It's the 80's--Let's see what these keyboards sound like
It was a familiar story, back in that wackiest of musical decades, the 1980's: Guitar band goes hog wild with the keyboards! Sometimes, wealth and fame ensued; usually it didn't. With Shoes, it didn't really matter, because they were never hugely popular, and this release was originally available only as an import anyway. Shoes have made better albums than this one, yet somehow I find myself coming back to "Silhouette" time and time again. I like hearing the band operating just outside of its comfort zone, even if the results are mixed.
Each songwriter contributes at least one great song. The best, without a doubt, is John Murphy's "Turnaround." Nostalgic and lyrical, there is nothing else like it in Shoes' entire catalogue, and this album is worth owning for this song alone. While "Turnaround" is characterized by chiming guitars, John's other offerings are thick with keyboards, and not nearly as good. "Twist and Bend It" is a jagged piece that lives up to its title in the sense that it seems about to break apart, and it sort of does at the end. "When Push Comes to Shove" and "Bound to Fade" are bouncy little numbers--not worldbeaters, by any means, but enjoyable.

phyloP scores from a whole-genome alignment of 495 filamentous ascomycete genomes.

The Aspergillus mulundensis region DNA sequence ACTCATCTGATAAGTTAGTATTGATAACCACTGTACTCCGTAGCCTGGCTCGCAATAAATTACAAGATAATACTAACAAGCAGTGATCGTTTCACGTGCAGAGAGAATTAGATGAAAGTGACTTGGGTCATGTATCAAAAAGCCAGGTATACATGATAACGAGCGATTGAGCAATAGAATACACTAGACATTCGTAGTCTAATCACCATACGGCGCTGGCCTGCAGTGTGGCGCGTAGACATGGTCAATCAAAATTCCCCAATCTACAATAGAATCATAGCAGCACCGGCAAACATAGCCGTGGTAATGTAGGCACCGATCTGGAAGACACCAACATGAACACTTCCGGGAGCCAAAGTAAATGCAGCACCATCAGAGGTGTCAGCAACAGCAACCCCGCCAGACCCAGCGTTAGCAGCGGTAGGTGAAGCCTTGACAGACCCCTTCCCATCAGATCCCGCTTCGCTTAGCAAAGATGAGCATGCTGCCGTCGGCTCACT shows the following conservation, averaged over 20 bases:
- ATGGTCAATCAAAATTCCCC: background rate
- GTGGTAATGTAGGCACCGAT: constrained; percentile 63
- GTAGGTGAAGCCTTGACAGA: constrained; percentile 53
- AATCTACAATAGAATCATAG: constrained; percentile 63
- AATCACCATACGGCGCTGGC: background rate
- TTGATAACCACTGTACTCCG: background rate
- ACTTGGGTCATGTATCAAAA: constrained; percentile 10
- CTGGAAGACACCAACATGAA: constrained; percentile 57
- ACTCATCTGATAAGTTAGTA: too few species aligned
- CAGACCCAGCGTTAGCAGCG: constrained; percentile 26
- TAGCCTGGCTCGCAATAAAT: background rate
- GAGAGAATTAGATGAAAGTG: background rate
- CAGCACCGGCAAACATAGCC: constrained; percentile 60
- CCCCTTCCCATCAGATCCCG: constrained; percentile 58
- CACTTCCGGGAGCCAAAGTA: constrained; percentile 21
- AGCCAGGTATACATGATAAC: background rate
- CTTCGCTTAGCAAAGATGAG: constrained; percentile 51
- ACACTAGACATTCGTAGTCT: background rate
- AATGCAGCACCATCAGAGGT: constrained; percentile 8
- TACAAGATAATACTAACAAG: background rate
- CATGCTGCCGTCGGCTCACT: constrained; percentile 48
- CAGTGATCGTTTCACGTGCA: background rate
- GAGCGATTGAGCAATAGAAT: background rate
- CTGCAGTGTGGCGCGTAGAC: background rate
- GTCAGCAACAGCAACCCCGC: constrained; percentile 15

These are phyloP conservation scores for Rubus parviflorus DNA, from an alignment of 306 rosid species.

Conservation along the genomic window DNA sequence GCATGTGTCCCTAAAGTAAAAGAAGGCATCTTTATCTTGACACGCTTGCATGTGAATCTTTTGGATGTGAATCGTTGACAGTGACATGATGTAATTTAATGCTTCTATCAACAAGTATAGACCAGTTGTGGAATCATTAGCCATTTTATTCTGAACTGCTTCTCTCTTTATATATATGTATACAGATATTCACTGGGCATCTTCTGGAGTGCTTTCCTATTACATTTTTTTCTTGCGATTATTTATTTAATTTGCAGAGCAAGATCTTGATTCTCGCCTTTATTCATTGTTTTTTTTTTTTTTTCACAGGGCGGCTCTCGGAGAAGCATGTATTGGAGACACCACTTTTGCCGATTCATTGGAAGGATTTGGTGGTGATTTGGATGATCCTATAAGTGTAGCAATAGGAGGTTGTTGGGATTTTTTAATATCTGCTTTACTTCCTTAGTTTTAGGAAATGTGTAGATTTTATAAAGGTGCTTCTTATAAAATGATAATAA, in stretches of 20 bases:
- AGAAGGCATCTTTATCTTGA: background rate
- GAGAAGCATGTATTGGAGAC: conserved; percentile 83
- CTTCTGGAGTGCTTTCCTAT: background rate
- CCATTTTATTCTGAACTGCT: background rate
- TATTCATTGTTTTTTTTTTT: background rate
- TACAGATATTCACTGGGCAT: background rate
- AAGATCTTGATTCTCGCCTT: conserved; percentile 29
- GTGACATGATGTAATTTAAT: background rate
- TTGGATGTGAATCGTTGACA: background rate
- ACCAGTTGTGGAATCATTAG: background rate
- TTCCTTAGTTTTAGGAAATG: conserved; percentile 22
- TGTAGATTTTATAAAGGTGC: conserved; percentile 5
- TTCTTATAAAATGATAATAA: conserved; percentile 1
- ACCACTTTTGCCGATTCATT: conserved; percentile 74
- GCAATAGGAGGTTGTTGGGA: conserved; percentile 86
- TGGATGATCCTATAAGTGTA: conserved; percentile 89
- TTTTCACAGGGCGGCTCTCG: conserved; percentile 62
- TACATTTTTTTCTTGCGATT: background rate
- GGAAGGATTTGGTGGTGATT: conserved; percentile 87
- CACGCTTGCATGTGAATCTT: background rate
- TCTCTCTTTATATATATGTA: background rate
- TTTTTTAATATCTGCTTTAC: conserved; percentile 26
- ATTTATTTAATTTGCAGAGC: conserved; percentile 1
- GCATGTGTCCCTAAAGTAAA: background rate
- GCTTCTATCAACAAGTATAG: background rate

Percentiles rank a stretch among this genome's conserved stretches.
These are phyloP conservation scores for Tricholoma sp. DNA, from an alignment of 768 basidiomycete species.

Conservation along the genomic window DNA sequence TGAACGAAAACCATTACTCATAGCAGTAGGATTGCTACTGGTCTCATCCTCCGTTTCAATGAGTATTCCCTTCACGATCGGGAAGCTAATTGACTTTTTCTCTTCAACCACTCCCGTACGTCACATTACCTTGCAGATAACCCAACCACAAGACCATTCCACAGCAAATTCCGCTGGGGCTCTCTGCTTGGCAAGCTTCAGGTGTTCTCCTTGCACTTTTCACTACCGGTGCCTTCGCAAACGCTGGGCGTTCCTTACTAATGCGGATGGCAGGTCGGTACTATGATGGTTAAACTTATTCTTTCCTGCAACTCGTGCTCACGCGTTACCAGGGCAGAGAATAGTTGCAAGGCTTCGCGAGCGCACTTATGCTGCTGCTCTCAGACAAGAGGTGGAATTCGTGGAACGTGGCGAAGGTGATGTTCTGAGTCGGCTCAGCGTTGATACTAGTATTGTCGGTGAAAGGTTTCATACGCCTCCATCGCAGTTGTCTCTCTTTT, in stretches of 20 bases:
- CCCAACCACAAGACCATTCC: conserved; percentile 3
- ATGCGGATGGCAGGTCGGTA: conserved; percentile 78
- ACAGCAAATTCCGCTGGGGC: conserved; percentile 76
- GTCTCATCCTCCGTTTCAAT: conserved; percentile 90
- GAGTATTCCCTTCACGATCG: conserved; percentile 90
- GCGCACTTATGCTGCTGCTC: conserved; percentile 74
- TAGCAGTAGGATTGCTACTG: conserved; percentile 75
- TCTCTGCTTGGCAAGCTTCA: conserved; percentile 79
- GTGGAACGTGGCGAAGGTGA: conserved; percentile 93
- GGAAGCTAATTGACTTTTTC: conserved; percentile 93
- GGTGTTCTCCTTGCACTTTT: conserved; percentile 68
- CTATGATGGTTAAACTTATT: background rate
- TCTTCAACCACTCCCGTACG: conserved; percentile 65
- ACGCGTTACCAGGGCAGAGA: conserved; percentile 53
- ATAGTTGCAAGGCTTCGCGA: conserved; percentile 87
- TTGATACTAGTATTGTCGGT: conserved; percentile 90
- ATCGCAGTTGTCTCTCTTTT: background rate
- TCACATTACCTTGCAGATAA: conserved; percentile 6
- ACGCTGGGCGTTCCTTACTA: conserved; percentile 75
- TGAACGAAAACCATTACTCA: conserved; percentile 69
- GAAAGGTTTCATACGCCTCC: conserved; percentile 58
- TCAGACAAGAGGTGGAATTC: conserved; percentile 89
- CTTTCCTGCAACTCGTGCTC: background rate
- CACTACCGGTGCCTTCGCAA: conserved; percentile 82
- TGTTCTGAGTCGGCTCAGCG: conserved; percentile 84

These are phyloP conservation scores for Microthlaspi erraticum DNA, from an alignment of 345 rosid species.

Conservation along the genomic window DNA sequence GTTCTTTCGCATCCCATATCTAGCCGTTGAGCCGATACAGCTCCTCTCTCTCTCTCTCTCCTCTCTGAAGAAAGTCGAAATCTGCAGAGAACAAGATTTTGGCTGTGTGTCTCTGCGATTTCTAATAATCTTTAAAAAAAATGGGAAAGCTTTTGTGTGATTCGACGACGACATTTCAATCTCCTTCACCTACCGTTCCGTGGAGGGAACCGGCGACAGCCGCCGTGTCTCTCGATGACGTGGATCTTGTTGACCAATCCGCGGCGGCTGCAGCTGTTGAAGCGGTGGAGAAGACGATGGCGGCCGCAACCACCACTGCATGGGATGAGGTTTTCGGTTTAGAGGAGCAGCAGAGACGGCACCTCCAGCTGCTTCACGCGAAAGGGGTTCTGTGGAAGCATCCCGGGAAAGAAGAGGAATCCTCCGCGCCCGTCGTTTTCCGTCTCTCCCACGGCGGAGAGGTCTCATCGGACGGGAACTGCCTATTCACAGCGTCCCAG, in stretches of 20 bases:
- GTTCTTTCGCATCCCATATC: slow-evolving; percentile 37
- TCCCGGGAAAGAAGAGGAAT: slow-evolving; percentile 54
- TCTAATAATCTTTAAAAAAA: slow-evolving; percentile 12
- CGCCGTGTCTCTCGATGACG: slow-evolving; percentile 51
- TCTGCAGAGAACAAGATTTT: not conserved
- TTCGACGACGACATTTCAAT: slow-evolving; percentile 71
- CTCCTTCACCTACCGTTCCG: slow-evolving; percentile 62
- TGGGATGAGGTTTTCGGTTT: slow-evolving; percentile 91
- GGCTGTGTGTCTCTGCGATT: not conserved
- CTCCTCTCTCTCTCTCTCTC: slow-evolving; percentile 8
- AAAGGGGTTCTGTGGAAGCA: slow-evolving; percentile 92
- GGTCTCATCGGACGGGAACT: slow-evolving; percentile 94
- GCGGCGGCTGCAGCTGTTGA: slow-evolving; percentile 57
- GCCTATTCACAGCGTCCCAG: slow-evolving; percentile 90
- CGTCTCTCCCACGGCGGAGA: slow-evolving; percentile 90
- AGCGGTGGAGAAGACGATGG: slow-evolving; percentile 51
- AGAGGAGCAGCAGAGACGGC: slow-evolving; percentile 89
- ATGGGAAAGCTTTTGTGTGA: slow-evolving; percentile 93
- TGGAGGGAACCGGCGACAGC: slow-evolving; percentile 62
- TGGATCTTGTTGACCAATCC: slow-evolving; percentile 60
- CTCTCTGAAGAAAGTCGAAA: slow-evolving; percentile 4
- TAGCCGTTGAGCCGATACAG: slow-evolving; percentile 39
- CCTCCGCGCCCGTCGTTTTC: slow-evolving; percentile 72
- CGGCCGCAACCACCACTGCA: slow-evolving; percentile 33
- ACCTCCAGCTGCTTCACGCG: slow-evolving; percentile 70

Gary Klebe's best song is the opener, "Get My Message"--the perfect example of Gary's taut, rhythmic songwriting style. I defy anyone to listen to this song without tapping their fingers or toes. Klebe fares the best of any of the three songwriters on this album, as his songs are all guitar-oriented and get right to the point. It is a sign of his strength here that he not only provides the album-opener, he provides the closer as well (on the original 12-song vinyl version). "Suspicion" chugs along with a slow, menacing guitar riff and a keyboard undertow--the perfect way to end this off-kilter album.
Jeff Murphy's songs are the most difficult ones here, but he has one great moment, "Oh Angeline," a reggae-ish number which is maybe the only example of the keyboard-oriented approach working perfectly. Also, the lyrics are more heartfelt than was usual for Shoes at this time; maybe he was inspired by John's "Turnaround." "Will You Spin for Me" may be the closest Shoes ever came to recording a dance song, and it succeeds thanks to a clever arrangement of keyboards, guitars, and drum machine (this is the first Shoes album in which Skip Meyer is not given band member status). Jeff's other two songs are both built around frantic rhythms and very fast singing. Honestly, I still don't quite know what to make of them.
The CD reissue of "Silhouette" improves considerably on the original vinyl, with 3 additional songs that are well-matched with what came before. The highlight is John's "Pieces of Glass," which was good enough to find a place on the "Shoes Best" compilation. The CD also features lyric sheets, song-by-song credits, and an additional photo of the band. If you've read this far, you probably own most of Shoes' albums anyway, so go ahead and give this one a try. I can't guarantee that you'll like it, but if you are a fan, you will probably end up considering it essential.